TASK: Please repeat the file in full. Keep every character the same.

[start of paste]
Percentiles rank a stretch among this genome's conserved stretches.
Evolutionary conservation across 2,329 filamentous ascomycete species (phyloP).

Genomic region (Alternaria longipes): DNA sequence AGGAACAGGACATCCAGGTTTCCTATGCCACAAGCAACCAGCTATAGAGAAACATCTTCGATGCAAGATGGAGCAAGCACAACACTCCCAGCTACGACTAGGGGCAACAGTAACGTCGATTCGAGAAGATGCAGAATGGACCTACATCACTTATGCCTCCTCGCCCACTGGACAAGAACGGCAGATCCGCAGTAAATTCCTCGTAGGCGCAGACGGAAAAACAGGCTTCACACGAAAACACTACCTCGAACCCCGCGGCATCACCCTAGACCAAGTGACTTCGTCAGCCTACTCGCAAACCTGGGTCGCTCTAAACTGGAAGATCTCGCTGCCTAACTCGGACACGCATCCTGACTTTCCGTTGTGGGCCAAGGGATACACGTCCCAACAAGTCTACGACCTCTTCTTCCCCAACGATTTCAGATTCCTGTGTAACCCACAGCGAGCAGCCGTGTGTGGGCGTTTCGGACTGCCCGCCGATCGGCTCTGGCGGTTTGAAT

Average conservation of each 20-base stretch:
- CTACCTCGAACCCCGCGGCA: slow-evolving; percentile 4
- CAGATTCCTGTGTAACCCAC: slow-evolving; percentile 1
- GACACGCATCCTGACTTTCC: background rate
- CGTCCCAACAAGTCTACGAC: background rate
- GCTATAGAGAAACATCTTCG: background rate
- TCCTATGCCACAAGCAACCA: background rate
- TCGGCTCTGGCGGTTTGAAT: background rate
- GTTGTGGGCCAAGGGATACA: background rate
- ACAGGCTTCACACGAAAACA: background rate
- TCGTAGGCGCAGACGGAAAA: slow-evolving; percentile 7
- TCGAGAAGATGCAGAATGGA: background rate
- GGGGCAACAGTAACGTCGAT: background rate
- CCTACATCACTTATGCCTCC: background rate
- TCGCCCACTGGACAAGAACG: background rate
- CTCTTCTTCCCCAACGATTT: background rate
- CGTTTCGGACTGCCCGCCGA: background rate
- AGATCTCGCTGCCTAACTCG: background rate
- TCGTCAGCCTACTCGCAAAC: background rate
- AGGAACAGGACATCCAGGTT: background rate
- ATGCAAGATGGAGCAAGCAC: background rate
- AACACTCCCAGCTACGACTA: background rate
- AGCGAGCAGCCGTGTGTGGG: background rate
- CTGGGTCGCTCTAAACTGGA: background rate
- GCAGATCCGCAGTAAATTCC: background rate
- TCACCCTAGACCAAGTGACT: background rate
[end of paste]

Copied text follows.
Percentiles rank a stretch among this genome's conserved stretches.
Evolutionary conservation across 2,329 filamentous ascomycete species (phyloP).

Genomic region (Alternaria longipes): DNA sequence AGGAACAGGACATCCAGGTTTCCTATGCCACAAGCAACCAGCTATAGAGAAACATCTTCGATGCAAGATGGAGCAAGCACAACACTCCCAGCTACGACTAGGGGCAACAGTAACGTCGATTCGAGAAGATGCAGAATGGACCTACATCACTTATGCCTCCTCGCCCACTGGACAAGAACGGCAGATCCGCAGTAAATTCCTCGTAGGCGCAGACGGAAAAACAGGCTTCACACGAAAACACTACCTCGAACCCCGCGGCATCACCCTAGACCAAGTGACTTCGTCAGCCTACTCGCAAACCTGGGTCGCTCTAAACTGGAAGATCTCGCTGCCTAACTCGGACACGCATCCTGACTTTCCGTTGTGGGCCAAGGGATACACGTCCCAACAAGTCTACGACCTCTTCTTCCCCAACGATTTCAGATTCCTGTGTAACCCACAGCGAGCAGCCGTGTGTGGGCGTTTCGGACTGCCCGCCGATCGGCTCTGGCGGTTTGAAT

Average conservation of each 20-base stretch:
- CTACCTCGAACCCCGCGGCA: slow-evolving; percentile 4
- CAGATTCCTGTGTAACCCAC: slow-evolving; percentile 1
- GACACGCATCCTGACTTTCC: background rate
- CGTCCCAACAAGTCTACGAC: background rate
- GCTATAGAGAAACATCTTCG: background rate
- TCCTATGCCACAAGCAACCA: background rate
- TCGGCTCTGGCGGTTTGAAT: background rate
- GTTGTGGGCCAAGGGATACA: background rate
- ACAGGCTTCACACGAAAACA: background rate
- TCGTAGGCGCAGACGGAAAA: slow-evolving; percentile 7
- TCGAGAAGATGCAGAATGGA: background rate
- GGGGCAACAGTAACGTCGAT: background rate
- CCTACATCACTTATGCCTCC: background rate
- TCGCCCACTGGACAAGAACG: background rate
- CTCTTCTTCCCCAACGATTT: background rate
- CGTTTCGGACTGCCCGCCGA: background rate
- AGATCTCGCTGCCTAACTCG: background rate
- TCGTCAGCCTACTCGCAAAC: background rate
- AGGAACAGGACATCCAGGTT: background rate
- ATGCAAGATGGAGCAAGCAC: background rate
- AACACTCCCAGCTACGACTA: background rate
- AGCGAGCAGCCGTGTGTGGG: background rate
- CTGGGTCGCTCTAAACTGGA: background rate
- GCAGATCCGCAGTAAATTCC: background rate
- TCACCCTAGACCAAGTGACT: background rate